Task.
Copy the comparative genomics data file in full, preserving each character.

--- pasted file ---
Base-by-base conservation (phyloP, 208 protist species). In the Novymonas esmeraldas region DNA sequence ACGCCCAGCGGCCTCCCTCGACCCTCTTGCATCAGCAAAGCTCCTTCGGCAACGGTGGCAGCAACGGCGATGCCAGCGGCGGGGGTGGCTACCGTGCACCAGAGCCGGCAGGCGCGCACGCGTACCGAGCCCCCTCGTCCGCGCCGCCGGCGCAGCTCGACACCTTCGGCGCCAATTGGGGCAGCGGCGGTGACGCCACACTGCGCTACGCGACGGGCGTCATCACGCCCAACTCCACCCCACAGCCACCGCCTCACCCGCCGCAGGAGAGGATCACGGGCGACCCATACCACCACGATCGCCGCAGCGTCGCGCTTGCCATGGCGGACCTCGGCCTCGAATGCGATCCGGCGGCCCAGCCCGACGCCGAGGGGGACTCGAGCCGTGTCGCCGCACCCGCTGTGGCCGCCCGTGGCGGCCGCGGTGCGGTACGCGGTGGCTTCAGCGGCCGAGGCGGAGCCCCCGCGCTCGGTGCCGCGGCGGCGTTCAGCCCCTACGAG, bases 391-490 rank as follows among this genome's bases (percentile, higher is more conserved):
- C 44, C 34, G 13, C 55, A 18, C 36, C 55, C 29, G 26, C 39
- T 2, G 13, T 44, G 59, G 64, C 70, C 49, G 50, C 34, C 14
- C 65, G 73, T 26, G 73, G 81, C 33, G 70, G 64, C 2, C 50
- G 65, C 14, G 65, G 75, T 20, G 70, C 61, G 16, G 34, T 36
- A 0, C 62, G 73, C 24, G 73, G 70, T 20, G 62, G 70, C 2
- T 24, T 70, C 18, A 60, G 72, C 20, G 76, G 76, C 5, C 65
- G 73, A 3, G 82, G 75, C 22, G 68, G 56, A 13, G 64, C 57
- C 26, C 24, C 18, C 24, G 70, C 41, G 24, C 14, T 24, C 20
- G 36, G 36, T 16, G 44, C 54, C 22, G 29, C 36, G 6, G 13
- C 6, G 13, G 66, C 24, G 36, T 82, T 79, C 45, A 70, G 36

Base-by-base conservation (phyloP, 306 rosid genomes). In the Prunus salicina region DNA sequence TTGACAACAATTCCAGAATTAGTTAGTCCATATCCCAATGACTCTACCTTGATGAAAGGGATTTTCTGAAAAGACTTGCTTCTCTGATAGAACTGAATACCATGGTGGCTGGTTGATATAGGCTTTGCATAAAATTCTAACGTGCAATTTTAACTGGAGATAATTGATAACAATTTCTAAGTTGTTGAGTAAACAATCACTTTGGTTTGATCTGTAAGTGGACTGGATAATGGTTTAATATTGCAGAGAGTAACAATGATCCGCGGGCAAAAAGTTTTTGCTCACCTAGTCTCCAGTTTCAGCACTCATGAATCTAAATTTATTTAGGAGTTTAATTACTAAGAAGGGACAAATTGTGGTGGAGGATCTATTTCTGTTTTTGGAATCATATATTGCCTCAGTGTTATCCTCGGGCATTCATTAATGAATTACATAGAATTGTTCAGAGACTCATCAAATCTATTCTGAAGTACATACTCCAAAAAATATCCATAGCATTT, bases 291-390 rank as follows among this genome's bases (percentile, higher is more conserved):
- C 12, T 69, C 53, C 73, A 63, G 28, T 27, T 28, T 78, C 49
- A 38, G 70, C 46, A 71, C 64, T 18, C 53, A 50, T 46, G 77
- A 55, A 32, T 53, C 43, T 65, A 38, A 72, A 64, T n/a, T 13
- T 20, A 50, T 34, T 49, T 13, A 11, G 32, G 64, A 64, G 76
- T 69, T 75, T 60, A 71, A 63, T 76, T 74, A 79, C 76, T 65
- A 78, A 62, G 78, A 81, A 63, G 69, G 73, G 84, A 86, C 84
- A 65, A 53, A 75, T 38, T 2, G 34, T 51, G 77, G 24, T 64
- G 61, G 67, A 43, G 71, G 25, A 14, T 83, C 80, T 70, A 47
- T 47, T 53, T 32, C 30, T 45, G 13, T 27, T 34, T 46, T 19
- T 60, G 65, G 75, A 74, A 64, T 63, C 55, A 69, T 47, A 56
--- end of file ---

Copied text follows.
Base-by-base conservation (phyloP, 208 protist species). In the Novymonas esmeraldas region DNA sequence ACGCCCAGCGGCCTCCCTCGACCCTCTTGCATCAGCAAAGCTCCTTCGGCAACGGTGGCAGCAACGGCGATGCCAGCGGCGGGGGTGGCTACCGTGCACCAGAGCCGGCAGGCGCGCACGCGTACCGAGCCCCCTCGTCCGCGCCGCCGGCGCAGCTCGACACCTTCGGCGCCAATTGGGGCAGCGGCGGTGACGCCACACTGCGCTACGCGACGGGCGTCATCACGCCCAACTCCACCCCACAGCCACCGCCTCACCCGCCGCAGGAGAGGATCACGGGCGACCCATACCACCACGATCGCCGCAGCGTCGCGCTTGCCATGGCGGACCTCGGCCTCGAATGCGATCCGGCGGCCCAGCCCGACGCCGAGGGGGACTCGAGCCGTGTCGCCGCACCCGCTGTGGCCGCCCGTGGCGGCCGCGGTGCGGTACGCGGTGGCTTCAGCGGCCGAGGCGGAGCCCCCGCGCTCGGTGCCGCGGCGGCGTTCAGCCCCTACGAG, bases 391-490 rank as follows among this genome's bases (percentile, higher is more conserved):
- C 44, C 34, G 13, C 55, A 18, C 36, C 55, C 29, G 26, C 39
- T 2, G 13, T 44, G 59, G 64, C 70, C 49, G 50, C 34, C 14
- C 65, G 73, T 26, G 73, G 81, C 33, G 70, G 64, C 2, C 50
- G 65, C 14, G 65, G 75, T 20, G 70, C 61, G 16, G 34, T 36
- A 0, C 62, G 73, C 24, G 73, G 70, T 20, G 62, G 70, C 2
- T 24, T 70, C 18, A 60, G 72, C 20, G 76, G 76, C 5, C 65
- G 73, A 3, G 82, G 75, C 22, G 68, G 56, A 13, G 64, C 57
- C 26, C 24, C 18, C 24, G 70, C 41, G 24, C 14, T 24, C 20
- G 36, G 36, T 16, G 44, C 54, C 22, G 29, C 36, G 6, G 13
- C 6, G 13, G 66, C 24, G 36, T 82, T 79, C 45, A 70, G 36

Base-by-base conservation (phyloP, 306 rosid genomes). In the Prunus salicina region DNA sequence TTGACAACAATTCCAGAATTAGTTAGTCCATATCCCAATGACTCTACCTTGATGAAAGGGATTTTCTGAAAAGACTTGCTTCTCTGATAGAACTGAATACCATGGTGGCTGGTTGATATAGGCTTTGCATAAAATTCTAACGTGCAATTTTAACTGGAGATAATTGATAACAATTTCTAAGTTGTTGAGTAAACAATCACTTTGGTTTGATCTGTAAGTGGACTGGATAATGGTTTAATATTGCAGAGAGTAACAATGATCCGCGGGCAAAAAGTTTTTGCTCACCTAGTCTCCAGTTTCAGCACTCATGAATCTAAATTTATTTAGGAGTTTAATTACTAAGAAGGGACAAATTGTGGTGGAGGATCTATTTCTGTTTTTGGAATCATATATTGCCTCAGTGTTATCCTCGGGCATTCATTAATGAATTACATAGAATTGTTCAGAGACTCATCAAATCTATTCTGAAGTACATACTCCAAAAAATATCCATAGCATTT, bases 291-390 rank as follows among this genome's bases (percentile, higher is more conserved):
- C 12, T 69, C 53, C 73, A 63, G 28, T 27, T 28, T 78, C 49
- A 38, G 70, C 46, A 71, C 64, T 18, C 53, A 50, T 46, G 77
- A 55, A 32, T 53, C 43, T 65, A 38, A 72, A 64, T n/a, T 13
- T 20, A 50, T 34, T 49, T 13, A 11, G 32, G 64, A 64, G 76
- T 69, T 75, T 60, A 71, A 63, T 76, T 74, A 79, C 76, T 65
- A 78, A 62, G 78, A 81, A 63, G 69, G 73, G 84, A 86, C 84
- A 65, A 53, A 75, T 38, T 2, G 34, T 51, G 77, G 24, T 64
- G 61, G 67, A 43, G 71, G 25, A 14, T 83, C 80, T 70, A 47
- T 47, T 53, T 32, C 30, T 45, G 13, T 27, T 34, T 46, T 19
- T 60, G 65, G 75, A 74, A 64, T 63, C 55, A 69, T 47, A 56